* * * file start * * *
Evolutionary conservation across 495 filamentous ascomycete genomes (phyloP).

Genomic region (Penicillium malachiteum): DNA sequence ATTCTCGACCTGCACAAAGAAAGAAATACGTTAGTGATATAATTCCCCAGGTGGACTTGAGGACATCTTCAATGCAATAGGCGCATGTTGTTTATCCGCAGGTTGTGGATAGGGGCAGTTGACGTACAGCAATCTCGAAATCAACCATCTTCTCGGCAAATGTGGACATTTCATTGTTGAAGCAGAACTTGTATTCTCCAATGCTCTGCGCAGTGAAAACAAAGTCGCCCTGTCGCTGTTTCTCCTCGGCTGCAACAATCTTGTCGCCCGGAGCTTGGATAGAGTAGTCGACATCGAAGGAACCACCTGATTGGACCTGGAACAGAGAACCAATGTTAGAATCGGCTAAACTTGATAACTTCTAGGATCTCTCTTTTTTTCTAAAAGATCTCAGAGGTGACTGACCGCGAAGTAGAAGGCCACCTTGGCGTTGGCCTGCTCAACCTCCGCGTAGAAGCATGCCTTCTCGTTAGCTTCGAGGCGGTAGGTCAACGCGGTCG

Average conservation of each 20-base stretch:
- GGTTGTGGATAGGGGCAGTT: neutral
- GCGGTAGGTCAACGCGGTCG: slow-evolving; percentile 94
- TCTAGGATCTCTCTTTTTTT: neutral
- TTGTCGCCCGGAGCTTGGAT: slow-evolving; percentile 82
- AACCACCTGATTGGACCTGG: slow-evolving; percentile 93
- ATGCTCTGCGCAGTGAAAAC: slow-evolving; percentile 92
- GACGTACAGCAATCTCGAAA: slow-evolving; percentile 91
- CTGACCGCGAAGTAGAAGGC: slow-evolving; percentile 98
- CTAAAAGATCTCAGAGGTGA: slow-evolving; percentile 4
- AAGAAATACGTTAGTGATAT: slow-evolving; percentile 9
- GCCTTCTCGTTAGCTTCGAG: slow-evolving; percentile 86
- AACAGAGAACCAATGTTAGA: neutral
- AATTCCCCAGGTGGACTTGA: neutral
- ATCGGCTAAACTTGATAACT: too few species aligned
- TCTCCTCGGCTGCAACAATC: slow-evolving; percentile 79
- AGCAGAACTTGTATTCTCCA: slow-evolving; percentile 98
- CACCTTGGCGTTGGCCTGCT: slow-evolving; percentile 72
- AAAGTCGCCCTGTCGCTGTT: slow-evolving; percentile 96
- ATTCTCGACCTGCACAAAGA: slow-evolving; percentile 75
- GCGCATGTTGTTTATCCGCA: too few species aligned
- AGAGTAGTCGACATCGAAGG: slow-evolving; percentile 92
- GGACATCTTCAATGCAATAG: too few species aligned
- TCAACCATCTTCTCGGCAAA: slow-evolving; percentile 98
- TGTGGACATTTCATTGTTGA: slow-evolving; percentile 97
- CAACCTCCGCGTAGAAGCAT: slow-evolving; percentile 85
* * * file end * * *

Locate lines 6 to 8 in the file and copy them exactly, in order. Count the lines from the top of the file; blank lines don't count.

- TCTAGGATCTCTCTTTTTTT: neutral
- TTGTCGCCCGGAGCTTGGAT: slow-evolving; percentile 82
- AACCACCTGATTGGACCTGG: slow-evolving; percentile 93